Roller-skating creative Oh Mu on how they used illustration to get over a painful fall
Preferring visual over verbal language, the illustrator explains how they’ve developed a vocabulary of symbols to discuss skate accidents, neurodivergence and their non-binary identity.
- Elfie Thomas
- 16 May 2022
The physicality of so much of the work done in the creative industry means that a huge amount of emphasis can be put on the healthiness and capability of our bodies. Celebs have been known to insure their body parts for millions of pounds – musicians insure their fingers and voices while athletes insure arms and legs. For the less wealthy and famous, an injury or accident can be devastating both for their career and mental health. Swiss illustrator Oh Mu is a keen rollerblader and skater. At the beginning of the year they had an accident whilst trying to grind a rail in a skatepark with their rollerskates on. “I ended up having my right foot twisting at the landing, I had two broken bones and a surgery,” they tell us. Being forced to stay in bed and refrain from the ambitious leaps and grinds which brought them so much joy, dealt a huge blow to Oh Mu’s mental health. Thankfully skating is not their only skill and since their hands were uninjured, they were able to find solace by withdrawing into their dream world of illustrations.
To add insult to injury, Oh Mu’s time in hospital coincided with the painful abandonment of someone very close to them. So, amongst the boredom and the pain, heartbreak creeped into this difficult period too. Fortunately, Oh Mu has become experienced at dealing with emotional turmoil through creativity. As an illustrator living with a dissociative disorder, visual expression has long been a tool for them to describe their inner world: “the world in my dreams, my invisible thoughts [...] my neurodivergence or complex feelings that are often stuck within me without the ability to be expressed outside of my illustrations or comics”.
Certain kinds of imagery reappear in their illustrations, drawing links between their body of work which comes across as a kind of flow of consciousness as their moods and emotions change. “For me, it’s like having an alphabet or vocabulary but with images and symbols,” they add.
During the time they were cooped up in bed, the symbol of a cast was added into their “illustration narrative and vocabulary”. And when the cast was removed, Oh Mu started drawing their right leg like a “floppy spaghetti without muscles in it, even in the illustrations that were not about my leg at all”. Some of the illustrations from their recovery days served as a form of escapism. Though the title of their piece Ball of Anxiety hints at their inner turmoil, the setting for this illustration is picturesque and dreamlike. The elongated body of Oh Mu appears in a natural landscape with a hot pink skyline, their cast has been whisked away and replaced with a bed of flamey flowers issuing from the injured leg.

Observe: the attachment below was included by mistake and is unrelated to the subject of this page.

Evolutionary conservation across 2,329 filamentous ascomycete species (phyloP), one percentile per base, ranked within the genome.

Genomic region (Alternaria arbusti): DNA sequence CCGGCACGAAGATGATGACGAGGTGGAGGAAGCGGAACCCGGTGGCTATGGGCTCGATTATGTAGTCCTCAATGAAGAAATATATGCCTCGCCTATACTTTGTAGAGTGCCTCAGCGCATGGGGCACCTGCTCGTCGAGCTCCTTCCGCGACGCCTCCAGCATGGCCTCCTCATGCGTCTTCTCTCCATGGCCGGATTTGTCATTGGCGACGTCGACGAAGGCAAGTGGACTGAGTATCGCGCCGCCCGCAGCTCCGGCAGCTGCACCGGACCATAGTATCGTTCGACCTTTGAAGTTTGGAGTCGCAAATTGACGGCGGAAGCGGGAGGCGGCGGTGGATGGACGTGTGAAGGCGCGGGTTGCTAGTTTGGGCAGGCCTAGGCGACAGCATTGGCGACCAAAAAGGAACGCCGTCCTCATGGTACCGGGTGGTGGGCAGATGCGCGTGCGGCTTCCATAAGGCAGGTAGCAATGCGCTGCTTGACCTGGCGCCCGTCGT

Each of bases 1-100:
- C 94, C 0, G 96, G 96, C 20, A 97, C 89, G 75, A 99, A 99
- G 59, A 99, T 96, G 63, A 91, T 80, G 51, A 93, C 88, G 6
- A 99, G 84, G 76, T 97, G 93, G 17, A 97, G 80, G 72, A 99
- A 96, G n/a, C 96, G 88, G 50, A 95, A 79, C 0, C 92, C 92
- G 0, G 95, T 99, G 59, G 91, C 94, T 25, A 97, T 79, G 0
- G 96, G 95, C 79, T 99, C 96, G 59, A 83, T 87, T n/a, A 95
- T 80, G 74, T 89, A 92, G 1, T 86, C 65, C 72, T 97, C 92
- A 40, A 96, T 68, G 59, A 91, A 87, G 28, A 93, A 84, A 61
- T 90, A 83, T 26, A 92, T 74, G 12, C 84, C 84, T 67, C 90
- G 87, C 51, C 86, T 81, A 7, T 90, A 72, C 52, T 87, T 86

Offering a significant contrast to this surreal illustration are works like The Dating Game is Killing Me. Here, the reality of the injury is dissected in diagrammatic detail. Bed-bound and bored, Oh Mu dolefully scrolls through a dating app on their phone. Their enlarged cast is depicted with X-ray vision to reveal the painful screw binding bones back together. Despite being Oh Mu’s conduit for conveying emotional and physical pain, the finished result is never maudlin. The elegant fluidity of forms and invariably bright colour palette gives the viewer a sense of lightness even when the subject is heavy or sad.
The recovery illustrations are just Oh Mu’s latest series. Pointing to some of their favourite projects, they highlight a fanzine called Hi, I’m non—binary, and I’m a boy. The zine allowed them to unpack their non-binary identity and their experience of “stigmatisation and misunderstandings that made me doubt myself a lot”. Dissociation has been another important piece for the illustrator because it gave them a platform to explore their disorder without having to speak about it verbally: “I think it’s really difficult to explain mental illness to people who don’t experience it at all, and it was very comforting for me to find a way without many words to draw the feeling of my dissociation disorder.”
Now that they have got through the worst of the recuperation period after the accident, Oh Mu has lots in store for the rest of the year. In between working on their growing collection of flash tattoos, they’re preparing for an exhibition in September and a concert around that time too. “And in general, I would like to make a longer story, maybe a comic book or an animation project to tell an autobiographical story from my past.”
Oh Mu: Roller Angel (Copyright © Oh Mu, 2022)
About the Author
Elfie joined It’s Nice That as an editorial assistant in November 2021 after finishing an art history degree at Sussex University. She is particularly interested in creative projects which shed light on histories that have been traditionally overlooked or misrepresented.